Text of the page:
Tag Archives: Smartpak

Fecal Water Syndrome

My senior Belgian Draft mare has a chronic condition where her stools are relatively solid but after having a stool, she passes fecal liquid separately, Her tail and hind end, and legs are covered. Initially when she came to me she had loose stools and the vet did a fecal and we put her on Biosponge. Her Fecal Sample showed minimal infestation and the Biosponge did not do much. Over time, her stools became more solid but the liquid continued. Now, after being with me for about 6 months we are still having this issue.

So, I did some research and came across an article on something I had never heard of before- Fecal Water Syndrome. According to an article on SmartPak.com, Fecal Water Syndrome is typically caused by the following;

The underlying cause of FWS in horses is not known at this time and there are many theories as to why some horses develop it. A group of researchers in Germany set out to explore some of the proposed theories and discovered that neither dental disease nor a heavy parasite burden seemed to be associated with FWS. However, it was found to be more likely to occur:

  • in horses of low rank or “pecking order” in the social hierarchy of a herd
  • in winter when subordinate horses were confined to a smaller space, leading to anxiety
  • in geldings vs mares, which are usually more dominant than geldings
  • in paint horses

However, the article also noted that due to FWS being a relatively new diagnosis, more studies are needed to look at the role stress, nutrition, and potentially, other factors in the development and management of FWS.

Diagnosis of FWS

Most veterinarians approach the diagnosis of a horse with FWS similar to one with diarrhea or loose stool. That is, they start by taking a thorough history from the owner, then perform a complete physical examination with special emphasis on the digestive system, and finally may recommend specific tests to evaluate the health of the horse in general and the GI tract in particular. It can be helpful to confirm the presence of soiled hind limbs and tail as well as dirty stall walls and bedding. While on the farm, the vet may want to walk through the regular feeding and management programs including turnout and herd status.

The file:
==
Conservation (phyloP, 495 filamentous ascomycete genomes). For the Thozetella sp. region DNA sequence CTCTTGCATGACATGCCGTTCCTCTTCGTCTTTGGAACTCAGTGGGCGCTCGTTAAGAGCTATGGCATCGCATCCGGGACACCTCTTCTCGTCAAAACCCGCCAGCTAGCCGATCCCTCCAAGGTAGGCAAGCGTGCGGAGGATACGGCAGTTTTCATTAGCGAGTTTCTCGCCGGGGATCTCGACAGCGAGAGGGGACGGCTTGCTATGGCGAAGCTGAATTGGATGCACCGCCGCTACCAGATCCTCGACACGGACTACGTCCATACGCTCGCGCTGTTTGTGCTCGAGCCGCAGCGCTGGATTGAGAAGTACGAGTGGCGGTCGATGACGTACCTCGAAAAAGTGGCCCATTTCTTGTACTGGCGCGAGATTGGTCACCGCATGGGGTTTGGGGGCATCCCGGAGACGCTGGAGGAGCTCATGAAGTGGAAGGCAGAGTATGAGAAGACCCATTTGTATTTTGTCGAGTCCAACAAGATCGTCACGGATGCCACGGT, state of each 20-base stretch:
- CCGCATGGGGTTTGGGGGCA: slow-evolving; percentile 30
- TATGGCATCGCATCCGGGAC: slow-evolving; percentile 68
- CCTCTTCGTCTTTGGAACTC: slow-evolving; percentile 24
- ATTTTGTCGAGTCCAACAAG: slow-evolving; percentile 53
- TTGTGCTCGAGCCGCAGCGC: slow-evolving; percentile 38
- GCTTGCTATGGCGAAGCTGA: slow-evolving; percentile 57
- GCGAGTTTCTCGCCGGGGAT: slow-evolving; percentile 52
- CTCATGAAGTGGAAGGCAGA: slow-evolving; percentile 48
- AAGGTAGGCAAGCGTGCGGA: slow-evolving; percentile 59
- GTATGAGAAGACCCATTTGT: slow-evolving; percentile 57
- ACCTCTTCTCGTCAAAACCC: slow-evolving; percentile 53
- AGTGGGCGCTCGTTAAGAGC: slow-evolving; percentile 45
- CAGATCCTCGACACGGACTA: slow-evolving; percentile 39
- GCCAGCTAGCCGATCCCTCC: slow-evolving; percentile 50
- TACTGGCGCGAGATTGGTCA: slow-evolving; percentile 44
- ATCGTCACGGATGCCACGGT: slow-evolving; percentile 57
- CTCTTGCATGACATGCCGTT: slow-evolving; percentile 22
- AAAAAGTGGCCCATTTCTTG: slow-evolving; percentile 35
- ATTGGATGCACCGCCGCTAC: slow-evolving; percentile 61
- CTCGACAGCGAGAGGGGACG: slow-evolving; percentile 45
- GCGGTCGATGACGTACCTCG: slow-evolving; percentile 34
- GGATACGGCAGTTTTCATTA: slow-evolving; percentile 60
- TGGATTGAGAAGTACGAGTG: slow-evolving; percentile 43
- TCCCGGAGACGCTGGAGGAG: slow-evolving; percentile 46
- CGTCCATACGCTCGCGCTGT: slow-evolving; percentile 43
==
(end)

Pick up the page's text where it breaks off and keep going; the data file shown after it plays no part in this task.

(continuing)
Treatment and Management of FWS

Although there is no standard treatment or set of recommendations for the care and feeding of horse suffering from FWS, all potential causes for disruption in the GI system should be addressed, including social stress.

  1. Making adjustments to the horse’s turn-out time and group.
  2. Making adjustments to the diet (with the input of a veterinarian and nutritionist.)
  3. Trying out various medications and supplements one at a time on the passage of fecal water. For example, adding omega 3 fatty acids for a normal inflammatory response in the gut, and to the stabilizing effects of “baker’s yeast” or Saccharomyces cerevisiae.
  4. Make sure to keep the hindquarters clean and dry to prevent any sores for forming.

Recommended Equine Professionals and Services

 True North Equine Vets  www.truenorthequinevets.com   540-364-9111

Genesis Farriers: Dave Giza www.genesisfarriers.com   571-921-5822

Ken Pankow  www.horsedentistvirginia.com  540-675-3815

Full Circle Equine www.fullcircleequine.com  540-937-1754

Farriers Depot:  (Farrier related supplies) www.farriersdepot.com 352-840-0106

StemVet (Stem cell acquisition and storage) www.vet-stem.com

SmartPak Equine Supplements  www.smartpakequine.com

 

 

 

 

 

   

 

 

 

 

 

 

 

 

 

“You Are What You Eat…”

Chance has gained almost 1000 lbs in over a year and he could still use a few pounds.  He lost wait quickly when he became sick.

Chance also has some factors that put him at a higher rate of weight loss and an increased difficulty maintaining and gaining weight.

  • he is a senior horse
  • a thoroughbred
  • a cribber
  • had an injury which caused him to not run around as much thus losing muscle mass

I slowly upped over the last year, with advisement from a nutritional specialist (her information is at the end of the post along with the name of her book which I found extremely helpful) and my vet, his feed from 3qt twice a day to 11qt twice a day.

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Chance’s current regiment includes:

AM:

  • Two 4qt scoops of Nutrina Safe Choice Senior feed
  • One 3qt scoop of Timothy and Alfalfa pelleted mix
  • I add his supplements
    • 2 scoops of Body Sore (All natural supplement)
    • 2 scoops of Cervical Formula (All natural supplement)